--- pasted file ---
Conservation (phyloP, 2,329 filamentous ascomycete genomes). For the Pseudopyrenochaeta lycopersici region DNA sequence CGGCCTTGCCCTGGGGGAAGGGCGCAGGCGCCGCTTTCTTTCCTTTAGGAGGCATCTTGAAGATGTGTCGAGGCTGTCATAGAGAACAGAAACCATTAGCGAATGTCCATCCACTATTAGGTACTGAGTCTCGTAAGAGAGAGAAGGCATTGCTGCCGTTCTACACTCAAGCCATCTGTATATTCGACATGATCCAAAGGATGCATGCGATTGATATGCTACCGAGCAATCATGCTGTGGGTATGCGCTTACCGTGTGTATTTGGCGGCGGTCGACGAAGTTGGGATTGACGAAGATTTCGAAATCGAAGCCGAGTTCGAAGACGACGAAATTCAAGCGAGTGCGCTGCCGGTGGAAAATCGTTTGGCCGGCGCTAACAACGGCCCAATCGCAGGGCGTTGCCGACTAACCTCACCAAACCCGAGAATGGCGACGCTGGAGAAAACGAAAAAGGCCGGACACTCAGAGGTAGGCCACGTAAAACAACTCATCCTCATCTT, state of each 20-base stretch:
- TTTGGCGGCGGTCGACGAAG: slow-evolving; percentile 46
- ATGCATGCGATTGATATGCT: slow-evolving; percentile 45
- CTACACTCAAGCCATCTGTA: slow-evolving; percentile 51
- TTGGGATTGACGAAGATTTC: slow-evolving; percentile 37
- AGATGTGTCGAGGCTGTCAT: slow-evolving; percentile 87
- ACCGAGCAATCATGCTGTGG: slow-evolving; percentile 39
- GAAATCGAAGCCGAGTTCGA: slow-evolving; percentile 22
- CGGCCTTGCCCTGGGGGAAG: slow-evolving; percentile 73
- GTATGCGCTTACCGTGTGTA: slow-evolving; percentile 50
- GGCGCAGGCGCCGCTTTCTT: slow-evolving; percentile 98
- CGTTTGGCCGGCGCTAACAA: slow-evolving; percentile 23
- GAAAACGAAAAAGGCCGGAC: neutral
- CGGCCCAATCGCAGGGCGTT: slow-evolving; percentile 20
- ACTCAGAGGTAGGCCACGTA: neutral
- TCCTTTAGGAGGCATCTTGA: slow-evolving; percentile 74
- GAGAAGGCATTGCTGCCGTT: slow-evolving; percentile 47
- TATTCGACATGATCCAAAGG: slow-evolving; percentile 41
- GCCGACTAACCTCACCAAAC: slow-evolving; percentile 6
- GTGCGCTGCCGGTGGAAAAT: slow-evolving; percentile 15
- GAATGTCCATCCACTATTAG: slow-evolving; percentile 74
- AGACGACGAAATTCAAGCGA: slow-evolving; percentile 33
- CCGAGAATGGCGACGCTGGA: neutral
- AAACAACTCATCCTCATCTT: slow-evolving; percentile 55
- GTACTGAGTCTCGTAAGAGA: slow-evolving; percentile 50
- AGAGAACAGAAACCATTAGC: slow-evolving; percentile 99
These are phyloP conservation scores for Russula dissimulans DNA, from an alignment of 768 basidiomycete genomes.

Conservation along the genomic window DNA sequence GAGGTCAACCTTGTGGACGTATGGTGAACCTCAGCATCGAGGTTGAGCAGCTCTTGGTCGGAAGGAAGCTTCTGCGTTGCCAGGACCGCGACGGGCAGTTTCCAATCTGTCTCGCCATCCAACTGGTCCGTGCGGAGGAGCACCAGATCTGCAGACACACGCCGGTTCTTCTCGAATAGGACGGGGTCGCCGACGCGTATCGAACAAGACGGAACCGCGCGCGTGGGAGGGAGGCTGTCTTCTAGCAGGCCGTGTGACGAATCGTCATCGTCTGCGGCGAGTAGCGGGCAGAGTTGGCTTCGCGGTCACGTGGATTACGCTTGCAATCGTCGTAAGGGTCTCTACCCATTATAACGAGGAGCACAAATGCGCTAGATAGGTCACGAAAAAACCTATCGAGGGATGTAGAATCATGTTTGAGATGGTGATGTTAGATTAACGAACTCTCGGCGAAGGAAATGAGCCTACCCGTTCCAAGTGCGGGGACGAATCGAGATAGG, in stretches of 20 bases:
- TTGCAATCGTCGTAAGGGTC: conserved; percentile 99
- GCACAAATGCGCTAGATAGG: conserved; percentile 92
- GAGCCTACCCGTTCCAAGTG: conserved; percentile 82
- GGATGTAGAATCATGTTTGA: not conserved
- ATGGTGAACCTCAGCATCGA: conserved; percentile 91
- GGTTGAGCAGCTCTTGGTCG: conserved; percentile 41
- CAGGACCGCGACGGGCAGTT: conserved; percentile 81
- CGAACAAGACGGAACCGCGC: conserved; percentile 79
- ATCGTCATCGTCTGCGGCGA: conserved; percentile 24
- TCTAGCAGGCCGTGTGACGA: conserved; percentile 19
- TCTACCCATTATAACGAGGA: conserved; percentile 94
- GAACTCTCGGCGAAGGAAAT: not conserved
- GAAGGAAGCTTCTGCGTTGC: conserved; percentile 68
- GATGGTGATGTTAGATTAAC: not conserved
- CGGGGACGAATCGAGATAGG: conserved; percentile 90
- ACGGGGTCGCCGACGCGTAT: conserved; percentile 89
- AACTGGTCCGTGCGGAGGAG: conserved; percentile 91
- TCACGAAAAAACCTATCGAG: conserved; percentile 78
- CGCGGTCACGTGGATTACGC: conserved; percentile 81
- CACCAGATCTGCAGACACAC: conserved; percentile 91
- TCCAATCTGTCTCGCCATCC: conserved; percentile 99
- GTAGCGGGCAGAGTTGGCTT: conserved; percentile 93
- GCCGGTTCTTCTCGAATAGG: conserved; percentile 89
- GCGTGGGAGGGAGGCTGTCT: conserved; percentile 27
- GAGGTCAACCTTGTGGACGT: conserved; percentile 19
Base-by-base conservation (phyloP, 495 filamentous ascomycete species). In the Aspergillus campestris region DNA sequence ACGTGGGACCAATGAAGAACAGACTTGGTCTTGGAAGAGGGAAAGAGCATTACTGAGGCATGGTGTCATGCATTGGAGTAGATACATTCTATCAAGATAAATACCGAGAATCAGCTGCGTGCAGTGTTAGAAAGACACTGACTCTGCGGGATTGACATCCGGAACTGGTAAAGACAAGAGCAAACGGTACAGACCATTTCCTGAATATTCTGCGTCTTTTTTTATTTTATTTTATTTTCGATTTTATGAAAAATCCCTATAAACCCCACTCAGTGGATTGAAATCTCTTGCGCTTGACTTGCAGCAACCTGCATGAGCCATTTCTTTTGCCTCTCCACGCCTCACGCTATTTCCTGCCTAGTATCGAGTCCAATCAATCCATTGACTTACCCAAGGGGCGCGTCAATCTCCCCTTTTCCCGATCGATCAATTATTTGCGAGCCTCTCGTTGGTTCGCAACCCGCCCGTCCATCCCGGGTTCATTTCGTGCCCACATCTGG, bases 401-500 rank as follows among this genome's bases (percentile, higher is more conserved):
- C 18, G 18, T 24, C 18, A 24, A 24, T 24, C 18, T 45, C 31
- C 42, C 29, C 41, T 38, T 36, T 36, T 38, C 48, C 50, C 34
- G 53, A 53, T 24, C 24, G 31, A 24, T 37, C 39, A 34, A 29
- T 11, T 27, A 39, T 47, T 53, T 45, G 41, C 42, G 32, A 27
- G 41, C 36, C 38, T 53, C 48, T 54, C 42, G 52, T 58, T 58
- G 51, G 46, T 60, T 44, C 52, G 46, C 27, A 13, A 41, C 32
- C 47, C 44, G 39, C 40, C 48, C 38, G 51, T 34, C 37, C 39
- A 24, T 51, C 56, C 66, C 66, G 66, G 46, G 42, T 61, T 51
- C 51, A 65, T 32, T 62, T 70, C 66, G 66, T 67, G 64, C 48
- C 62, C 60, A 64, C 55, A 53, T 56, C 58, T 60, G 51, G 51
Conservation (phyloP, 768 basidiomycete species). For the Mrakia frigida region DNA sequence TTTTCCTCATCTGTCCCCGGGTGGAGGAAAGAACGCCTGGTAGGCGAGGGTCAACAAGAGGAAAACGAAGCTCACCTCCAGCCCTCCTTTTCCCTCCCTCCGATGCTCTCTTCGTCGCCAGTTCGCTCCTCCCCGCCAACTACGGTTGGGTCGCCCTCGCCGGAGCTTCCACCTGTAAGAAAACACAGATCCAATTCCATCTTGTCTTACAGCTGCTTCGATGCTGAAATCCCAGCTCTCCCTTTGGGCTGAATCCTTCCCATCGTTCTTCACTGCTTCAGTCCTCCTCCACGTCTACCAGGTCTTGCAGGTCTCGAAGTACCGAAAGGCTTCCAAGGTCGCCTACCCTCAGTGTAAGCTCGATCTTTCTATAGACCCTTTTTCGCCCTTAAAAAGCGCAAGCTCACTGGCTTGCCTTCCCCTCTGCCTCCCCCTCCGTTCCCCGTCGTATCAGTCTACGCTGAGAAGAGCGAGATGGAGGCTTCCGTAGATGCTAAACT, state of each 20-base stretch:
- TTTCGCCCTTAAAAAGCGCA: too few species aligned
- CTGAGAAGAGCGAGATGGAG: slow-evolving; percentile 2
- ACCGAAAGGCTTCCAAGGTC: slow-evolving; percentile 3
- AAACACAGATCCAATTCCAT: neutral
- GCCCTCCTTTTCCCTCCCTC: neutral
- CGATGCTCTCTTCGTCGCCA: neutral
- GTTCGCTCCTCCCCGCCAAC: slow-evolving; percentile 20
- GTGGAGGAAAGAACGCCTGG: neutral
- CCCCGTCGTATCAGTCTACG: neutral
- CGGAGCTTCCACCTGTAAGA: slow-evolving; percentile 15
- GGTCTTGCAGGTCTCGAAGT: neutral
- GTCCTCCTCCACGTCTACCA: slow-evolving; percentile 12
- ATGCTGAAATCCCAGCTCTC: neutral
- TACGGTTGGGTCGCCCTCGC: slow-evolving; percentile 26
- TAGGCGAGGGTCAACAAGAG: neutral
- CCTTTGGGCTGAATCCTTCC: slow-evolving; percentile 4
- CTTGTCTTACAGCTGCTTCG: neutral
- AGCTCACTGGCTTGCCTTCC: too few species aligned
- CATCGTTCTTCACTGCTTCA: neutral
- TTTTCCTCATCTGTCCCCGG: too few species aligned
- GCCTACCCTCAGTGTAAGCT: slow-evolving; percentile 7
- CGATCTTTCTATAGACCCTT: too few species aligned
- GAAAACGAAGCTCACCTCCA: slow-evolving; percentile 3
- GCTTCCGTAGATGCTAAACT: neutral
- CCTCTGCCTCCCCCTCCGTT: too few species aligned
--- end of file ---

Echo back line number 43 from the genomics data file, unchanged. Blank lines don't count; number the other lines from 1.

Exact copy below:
- CGGGGACGAATCGAGATAGG: conserved; percentile 90